The foundation for you to create your dream life is for you to take the time and visualize what that life will look like.

This is more than the normal vision board you may have heard before. This form of visualization requires you to use all your senses. Olympians are well-known for their visualization practices as they prepare for competition. The reason they do this is because everyone is very talented by the mere accomplishment of qualifying for the Olympics.

To gain an edge, Olympians will visualize themselves competing in their actual event. Emily Cook, of the United States free style ski team is quoted as saying she engaged all her senses in her visualization. She moves her body as if she is skiing down the slopes, she feels the air as it blows through her hair, and she hears the roar of the crowd as she crosses the finish line.[1]

Olympians visualize in such detail because they understand they only have one opportunity every four years to compete. The best way they can be ready for the moment is by continually competing in their mind. Studies support this belief as they show you can literally gain muscle by visualizing yourself working out [2]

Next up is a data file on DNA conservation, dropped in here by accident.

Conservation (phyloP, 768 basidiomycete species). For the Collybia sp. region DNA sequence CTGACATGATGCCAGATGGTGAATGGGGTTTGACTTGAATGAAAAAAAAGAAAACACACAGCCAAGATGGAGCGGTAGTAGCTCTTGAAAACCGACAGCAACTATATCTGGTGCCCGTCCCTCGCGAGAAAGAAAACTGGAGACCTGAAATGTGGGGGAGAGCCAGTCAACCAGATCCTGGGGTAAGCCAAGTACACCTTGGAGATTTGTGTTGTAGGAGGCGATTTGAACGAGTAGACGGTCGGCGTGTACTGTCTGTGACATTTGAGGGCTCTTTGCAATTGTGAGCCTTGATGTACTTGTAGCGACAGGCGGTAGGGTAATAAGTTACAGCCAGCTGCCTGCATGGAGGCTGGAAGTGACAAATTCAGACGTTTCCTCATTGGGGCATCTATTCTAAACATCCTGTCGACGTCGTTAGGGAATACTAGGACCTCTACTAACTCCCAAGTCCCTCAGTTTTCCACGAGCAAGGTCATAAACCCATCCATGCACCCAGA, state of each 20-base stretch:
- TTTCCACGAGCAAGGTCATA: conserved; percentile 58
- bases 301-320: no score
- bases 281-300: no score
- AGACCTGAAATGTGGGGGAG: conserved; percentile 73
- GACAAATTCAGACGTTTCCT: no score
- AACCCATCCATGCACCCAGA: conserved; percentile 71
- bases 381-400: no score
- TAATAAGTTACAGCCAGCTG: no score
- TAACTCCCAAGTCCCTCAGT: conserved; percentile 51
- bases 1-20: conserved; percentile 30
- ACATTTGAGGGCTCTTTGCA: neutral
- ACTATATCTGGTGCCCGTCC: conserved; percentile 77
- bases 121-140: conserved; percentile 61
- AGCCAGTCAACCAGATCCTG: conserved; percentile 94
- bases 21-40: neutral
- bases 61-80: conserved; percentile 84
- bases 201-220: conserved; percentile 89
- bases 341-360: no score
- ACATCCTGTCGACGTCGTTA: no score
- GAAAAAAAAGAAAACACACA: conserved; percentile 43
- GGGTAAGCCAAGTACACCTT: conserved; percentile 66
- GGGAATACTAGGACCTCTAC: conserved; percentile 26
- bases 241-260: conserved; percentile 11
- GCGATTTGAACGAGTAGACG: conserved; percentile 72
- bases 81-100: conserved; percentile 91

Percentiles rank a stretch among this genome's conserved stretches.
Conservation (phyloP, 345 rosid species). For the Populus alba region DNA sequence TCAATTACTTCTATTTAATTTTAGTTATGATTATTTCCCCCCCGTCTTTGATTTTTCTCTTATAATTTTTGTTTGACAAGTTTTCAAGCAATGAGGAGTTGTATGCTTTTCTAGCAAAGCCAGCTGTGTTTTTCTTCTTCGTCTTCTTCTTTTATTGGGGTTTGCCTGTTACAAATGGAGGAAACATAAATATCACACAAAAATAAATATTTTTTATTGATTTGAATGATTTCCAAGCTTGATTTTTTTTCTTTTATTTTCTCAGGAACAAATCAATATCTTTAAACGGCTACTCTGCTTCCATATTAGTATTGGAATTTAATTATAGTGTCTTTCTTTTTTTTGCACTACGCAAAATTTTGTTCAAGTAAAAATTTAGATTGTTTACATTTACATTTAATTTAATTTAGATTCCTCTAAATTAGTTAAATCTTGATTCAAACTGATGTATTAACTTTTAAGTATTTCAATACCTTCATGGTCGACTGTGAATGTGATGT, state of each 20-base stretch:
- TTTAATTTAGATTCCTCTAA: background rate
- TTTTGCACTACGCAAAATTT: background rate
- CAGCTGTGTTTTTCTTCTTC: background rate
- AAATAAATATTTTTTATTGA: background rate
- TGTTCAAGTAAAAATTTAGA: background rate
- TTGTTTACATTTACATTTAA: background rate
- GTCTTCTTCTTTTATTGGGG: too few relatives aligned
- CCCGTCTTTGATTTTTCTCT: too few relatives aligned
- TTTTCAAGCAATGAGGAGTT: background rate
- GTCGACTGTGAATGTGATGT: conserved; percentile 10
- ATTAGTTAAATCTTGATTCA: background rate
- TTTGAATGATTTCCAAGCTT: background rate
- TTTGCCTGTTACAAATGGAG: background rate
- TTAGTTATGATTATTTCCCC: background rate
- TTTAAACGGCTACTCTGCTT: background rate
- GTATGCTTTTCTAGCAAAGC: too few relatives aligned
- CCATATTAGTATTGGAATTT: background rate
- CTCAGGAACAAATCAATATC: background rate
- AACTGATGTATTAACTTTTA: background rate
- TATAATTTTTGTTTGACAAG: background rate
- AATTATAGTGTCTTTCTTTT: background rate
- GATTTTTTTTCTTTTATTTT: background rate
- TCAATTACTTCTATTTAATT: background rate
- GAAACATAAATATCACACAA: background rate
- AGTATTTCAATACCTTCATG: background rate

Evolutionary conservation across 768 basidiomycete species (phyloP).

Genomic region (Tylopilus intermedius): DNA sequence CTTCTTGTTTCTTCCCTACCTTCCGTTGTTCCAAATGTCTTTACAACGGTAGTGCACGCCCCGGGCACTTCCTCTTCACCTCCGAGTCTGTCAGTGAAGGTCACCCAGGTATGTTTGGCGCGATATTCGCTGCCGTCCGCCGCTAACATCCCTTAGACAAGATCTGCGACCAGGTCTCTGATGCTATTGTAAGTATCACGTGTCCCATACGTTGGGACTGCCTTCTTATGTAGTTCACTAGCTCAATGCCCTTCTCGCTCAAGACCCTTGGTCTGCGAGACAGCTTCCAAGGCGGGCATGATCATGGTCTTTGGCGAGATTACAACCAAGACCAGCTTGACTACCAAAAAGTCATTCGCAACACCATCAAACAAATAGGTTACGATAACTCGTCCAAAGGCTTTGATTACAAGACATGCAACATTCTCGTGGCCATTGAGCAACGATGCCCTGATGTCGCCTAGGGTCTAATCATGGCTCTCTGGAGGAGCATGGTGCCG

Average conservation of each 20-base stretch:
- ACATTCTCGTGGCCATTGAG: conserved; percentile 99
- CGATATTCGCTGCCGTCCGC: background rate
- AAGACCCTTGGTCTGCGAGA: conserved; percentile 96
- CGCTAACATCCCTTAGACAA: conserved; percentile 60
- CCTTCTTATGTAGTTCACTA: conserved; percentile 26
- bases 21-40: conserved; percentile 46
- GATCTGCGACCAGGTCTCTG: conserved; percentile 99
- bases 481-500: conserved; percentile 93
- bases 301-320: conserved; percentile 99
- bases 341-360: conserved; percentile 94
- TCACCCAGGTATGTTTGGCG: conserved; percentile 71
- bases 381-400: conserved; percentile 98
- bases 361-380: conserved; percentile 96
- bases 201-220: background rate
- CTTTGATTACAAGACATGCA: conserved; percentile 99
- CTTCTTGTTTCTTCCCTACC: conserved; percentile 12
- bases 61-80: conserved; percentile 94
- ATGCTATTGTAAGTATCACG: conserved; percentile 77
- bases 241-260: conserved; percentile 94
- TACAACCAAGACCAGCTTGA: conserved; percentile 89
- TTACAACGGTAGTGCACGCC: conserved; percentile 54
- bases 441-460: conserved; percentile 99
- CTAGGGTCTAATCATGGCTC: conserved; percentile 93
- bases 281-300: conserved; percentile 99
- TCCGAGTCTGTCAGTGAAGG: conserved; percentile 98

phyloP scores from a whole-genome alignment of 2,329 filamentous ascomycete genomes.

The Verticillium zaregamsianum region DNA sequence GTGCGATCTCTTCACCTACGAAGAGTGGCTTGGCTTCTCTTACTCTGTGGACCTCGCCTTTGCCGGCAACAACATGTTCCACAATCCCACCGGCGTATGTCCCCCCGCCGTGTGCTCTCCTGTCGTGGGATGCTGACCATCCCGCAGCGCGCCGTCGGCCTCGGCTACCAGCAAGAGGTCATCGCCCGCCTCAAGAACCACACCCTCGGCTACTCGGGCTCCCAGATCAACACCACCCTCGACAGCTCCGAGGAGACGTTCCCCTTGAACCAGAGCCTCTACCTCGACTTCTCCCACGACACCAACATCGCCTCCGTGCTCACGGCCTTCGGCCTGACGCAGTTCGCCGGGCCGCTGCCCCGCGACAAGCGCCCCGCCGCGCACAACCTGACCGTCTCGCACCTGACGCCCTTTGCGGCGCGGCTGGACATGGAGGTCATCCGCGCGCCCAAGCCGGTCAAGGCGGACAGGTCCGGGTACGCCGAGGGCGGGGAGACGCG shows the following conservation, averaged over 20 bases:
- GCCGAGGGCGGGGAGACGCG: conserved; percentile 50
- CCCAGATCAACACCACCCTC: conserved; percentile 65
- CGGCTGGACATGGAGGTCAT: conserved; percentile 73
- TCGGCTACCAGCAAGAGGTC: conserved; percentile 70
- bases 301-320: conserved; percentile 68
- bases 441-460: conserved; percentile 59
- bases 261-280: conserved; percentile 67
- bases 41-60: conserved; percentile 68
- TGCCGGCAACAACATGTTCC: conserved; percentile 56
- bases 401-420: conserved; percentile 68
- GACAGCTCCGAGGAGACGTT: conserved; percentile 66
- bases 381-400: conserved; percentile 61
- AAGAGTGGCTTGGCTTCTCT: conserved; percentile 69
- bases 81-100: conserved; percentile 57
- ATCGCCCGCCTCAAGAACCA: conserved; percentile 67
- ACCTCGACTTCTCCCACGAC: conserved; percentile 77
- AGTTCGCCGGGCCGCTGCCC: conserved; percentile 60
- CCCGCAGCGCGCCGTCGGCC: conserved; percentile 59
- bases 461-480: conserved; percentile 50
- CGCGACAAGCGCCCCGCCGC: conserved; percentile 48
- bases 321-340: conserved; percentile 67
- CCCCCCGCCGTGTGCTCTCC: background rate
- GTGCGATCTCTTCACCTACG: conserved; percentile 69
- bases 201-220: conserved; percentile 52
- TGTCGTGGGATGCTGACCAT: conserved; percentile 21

2. Focus Your Attention

If you want to start living your dream life right now, you are going to need to adjust the way you see the world. Your beliefs create your consciousness, and your consciousness creates your reality, and your reality is maintained by the way your mind filters information.

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Everyday, you receive millions of sensory inputs and your mind filters out most of them to keep you from going crazy. The ones you receive are the ones that your mind believes matter to you based on past experiences.

One of the most popular examples is when you purchase a new car. As soon as you purchase that car, suddenly you notice that car everywhere. Now you probably know that everyone did not purchase the car the same day as you, but what happened?